The primary purpose of the exclusionary rule is to deter future police misconduct and "thereby effectuate the guarantee of the Fourth Amendment against unreasonable searches and seizures." (24) However, the rule only applies where the remedial objectives of the rule are the most efficiently served. (25) The remedial objectives are strongest when the government actor's unlawful conduct subjects the victim of the illegal search and seizure to criminal sanctions. (26) The Fourth Amendment places the courts and government officials under limitations and restraints in the exercise of their authority to secure the people against unreasonable searches and seizures executed under the pretext of law. (27) The exclusionary rule ensures that efforts to punish the guilty are not "aided by the sacrifice of ... principles established b[y] years of endeavor and suffering which have resulted in their embodiment in the fundamental law of the land." (28)

    Initially, the exclusionary rule was limited in application to the federal government and its agencies. (29) In Wolf v. Colorado, the Supreme Court held that a state violation of the fundamental right to freedom from unreasonable searches and seizures is enforceable through the Due Process Clause of the Fourteenth Amendment. (30) The Court, however, ultimately decided not to impose the exclusionary rule on the states as an essential ingredient of Fourth Amendment rights. (31) This decision came because almost two-thirds of the states were opposed to the exclusionary rule, and the Court could not ignore the view of the states that the occurrence of such conduct by the police was too slight to require a deterrent remedy. (32)

    After Wolf, state courts continued to use evidence seized by federal officers in violation of the Fourth Amendment, and federal courts continued to use similarly seized evidence by state agents. (33) In 1960, the Supreme Court abandoned the silver platter doctrine, which allowed federal courts to use evidence seized by state agents in violation of the Fourth Amendment. (34) One year later, in Mapp v. Ohio, the Court held that evidence seized during searches and seizures that violate the Constitution is not admissible in a state court. (35)

  3. The Supreme Court's Application of the Exclusionary Rule to Knock-and-Announce Violations

    The following cases illustrate the development of relevant case law and the Supreme Court's willingness to apply the exclusionary rule to knock-and-announce violations. The decisions demonstrate the Court's progression from simply excluding evidence seized in violation of the knock-and-announce rule to weighing the need for exclusion against the interests of government actors. In Miller v. United States, the Court laid the initial foundation for excluding evidence seized in violation of the knock-and-announce rule. (36) Then, in Wilson v. Arkansas, the Court acknowledged that law enforcement interests may justify an unannounced entry but opted to "leave to the lower courts the task of determining the circumstances under which an unannounced entry is reasonable under the Fourth Amendment." (37) Next, in Richards v. Wisconsin, the Court set forth the exceptions that would suspend the knock-and-announce requirement. (38) Finally, in United States v. Ramirez, the Court held that the United States Code codified the exceptions to the knock-and-announce requirement. (39)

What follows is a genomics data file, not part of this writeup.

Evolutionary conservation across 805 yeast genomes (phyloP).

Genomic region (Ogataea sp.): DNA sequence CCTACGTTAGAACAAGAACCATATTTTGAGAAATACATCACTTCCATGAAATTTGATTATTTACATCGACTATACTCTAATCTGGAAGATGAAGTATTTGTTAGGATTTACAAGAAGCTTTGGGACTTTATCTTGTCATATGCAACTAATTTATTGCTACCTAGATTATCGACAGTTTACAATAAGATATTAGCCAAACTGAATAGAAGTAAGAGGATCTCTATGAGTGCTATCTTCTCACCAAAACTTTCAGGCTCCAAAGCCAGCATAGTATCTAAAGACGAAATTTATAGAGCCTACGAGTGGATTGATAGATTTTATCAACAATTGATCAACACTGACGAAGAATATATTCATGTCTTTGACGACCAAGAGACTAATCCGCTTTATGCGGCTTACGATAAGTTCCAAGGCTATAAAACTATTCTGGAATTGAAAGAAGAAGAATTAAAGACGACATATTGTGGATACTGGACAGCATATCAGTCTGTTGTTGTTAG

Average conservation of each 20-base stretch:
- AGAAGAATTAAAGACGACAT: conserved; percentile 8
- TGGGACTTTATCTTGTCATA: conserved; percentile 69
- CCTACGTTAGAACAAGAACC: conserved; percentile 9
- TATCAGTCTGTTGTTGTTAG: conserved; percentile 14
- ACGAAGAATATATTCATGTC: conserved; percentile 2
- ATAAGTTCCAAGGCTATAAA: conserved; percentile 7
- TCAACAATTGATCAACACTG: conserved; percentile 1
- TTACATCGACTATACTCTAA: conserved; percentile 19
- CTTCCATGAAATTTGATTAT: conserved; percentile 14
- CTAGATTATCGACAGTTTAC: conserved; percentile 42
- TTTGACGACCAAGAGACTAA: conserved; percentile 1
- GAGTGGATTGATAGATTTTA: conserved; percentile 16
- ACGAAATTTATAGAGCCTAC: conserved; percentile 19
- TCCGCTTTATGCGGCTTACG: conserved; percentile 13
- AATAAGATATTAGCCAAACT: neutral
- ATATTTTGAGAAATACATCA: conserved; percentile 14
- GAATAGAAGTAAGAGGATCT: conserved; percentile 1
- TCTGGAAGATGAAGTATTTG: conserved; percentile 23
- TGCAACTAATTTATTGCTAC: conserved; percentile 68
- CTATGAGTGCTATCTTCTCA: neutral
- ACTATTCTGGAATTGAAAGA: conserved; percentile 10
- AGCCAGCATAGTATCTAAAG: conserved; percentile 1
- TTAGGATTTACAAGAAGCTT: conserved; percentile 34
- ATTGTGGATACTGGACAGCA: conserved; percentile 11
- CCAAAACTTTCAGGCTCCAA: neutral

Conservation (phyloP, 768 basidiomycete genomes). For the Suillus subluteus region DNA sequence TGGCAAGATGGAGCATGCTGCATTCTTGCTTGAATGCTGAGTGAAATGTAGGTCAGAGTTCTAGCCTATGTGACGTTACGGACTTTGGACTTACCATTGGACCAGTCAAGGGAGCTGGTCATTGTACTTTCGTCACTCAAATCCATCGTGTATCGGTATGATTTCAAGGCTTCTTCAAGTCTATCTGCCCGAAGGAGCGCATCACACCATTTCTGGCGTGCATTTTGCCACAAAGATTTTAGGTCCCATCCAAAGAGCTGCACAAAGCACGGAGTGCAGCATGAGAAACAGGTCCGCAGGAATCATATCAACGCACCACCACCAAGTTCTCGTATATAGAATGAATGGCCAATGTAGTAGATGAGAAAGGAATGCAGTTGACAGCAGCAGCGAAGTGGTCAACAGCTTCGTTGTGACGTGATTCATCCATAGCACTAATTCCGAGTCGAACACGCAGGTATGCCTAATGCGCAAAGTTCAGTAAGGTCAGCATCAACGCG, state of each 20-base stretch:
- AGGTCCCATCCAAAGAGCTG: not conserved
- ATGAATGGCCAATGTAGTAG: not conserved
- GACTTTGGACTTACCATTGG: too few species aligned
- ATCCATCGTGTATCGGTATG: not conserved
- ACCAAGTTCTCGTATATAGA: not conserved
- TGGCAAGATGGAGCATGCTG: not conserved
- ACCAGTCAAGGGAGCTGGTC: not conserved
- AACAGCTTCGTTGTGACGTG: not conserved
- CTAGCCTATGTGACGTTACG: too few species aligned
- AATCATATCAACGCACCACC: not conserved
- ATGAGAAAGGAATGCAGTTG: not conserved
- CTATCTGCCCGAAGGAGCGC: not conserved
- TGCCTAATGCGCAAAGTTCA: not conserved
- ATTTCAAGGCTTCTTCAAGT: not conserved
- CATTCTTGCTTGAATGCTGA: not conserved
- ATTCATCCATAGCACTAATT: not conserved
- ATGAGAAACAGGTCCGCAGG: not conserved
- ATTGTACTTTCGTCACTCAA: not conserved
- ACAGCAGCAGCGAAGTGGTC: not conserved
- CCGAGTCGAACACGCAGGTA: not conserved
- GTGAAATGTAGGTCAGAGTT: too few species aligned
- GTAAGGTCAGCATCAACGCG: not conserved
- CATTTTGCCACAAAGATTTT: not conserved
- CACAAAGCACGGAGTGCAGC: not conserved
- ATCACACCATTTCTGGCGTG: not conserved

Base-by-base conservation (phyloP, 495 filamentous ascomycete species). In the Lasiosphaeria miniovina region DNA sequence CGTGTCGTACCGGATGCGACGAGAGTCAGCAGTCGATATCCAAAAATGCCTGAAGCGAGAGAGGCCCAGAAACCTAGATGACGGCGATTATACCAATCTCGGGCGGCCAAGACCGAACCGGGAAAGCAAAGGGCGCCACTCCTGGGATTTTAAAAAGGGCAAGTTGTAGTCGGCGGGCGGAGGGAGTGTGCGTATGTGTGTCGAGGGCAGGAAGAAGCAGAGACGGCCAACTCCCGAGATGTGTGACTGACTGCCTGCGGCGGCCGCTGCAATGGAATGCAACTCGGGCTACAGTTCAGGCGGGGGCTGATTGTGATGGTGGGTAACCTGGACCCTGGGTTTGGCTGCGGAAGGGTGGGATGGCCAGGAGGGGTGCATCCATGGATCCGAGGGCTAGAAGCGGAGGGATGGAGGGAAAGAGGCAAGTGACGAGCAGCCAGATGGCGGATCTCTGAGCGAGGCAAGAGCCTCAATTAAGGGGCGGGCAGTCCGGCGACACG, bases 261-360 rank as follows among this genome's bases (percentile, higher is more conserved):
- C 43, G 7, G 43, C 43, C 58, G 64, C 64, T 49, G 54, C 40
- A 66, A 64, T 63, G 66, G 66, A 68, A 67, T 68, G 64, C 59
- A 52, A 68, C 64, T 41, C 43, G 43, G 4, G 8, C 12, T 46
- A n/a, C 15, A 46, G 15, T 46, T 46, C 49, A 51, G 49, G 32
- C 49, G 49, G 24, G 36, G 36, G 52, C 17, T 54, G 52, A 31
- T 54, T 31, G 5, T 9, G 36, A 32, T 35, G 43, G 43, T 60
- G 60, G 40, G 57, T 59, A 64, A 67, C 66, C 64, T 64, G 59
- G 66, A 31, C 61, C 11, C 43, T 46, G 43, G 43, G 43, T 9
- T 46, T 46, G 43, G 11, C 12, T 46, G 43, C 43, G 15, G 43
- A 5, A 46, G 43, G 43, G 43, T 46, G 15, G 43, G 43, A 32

1. Miller v. United States--The Beginning

      In Miller v. United States, the Supreme Court held that the entry of police in violation of the knock-and-announce requirement results in an unlawful arrest and warrants the exclusion of the evidence seized. (40) The Court noted the development of the common-law knock-and-announce requirement and provided the basis for excluding evidence seized in violation of the requirement. (41) Further, the Court stated that the requirement does not warrant grudging application because it is rooted in our heritage. (42)

      In Miller, police arranged for a controlled buy of heroin from Miller after a drug dealer identified him as a distributor of narcotics. (43) After a successful buy, federal agents went to Miller's apartment to arrest him. (44) When Miller asked who they were, an agent "replied in a low voice, 'Police.'" (45) With the door chain attached, Miller opened the door and asked why the agents were there. (46) Before the agents could inform Miller of their purpose, Miller attempted to shut the door. (47) In response, the agents broke the chained door and arrested Miller. (48)

      The Court noted that the knock-and-announce rule requires officers to give notice by making an announcement of their purpose for demanding entry. (49) The Court noted that the burden on police of adhering to the knock-and-announce requirement is slight. (50) Moreover, the Court stated that the evidence seized in a search does not make the search legal. (51) Rather, the Court espoused that the legality of a search is determined when it begins, and the success of the search does not alter its character. (52)

      The Government argued that Miller knew the police were there to arrest him because Miller resisted their entry into his apartment after agents identified themselves as...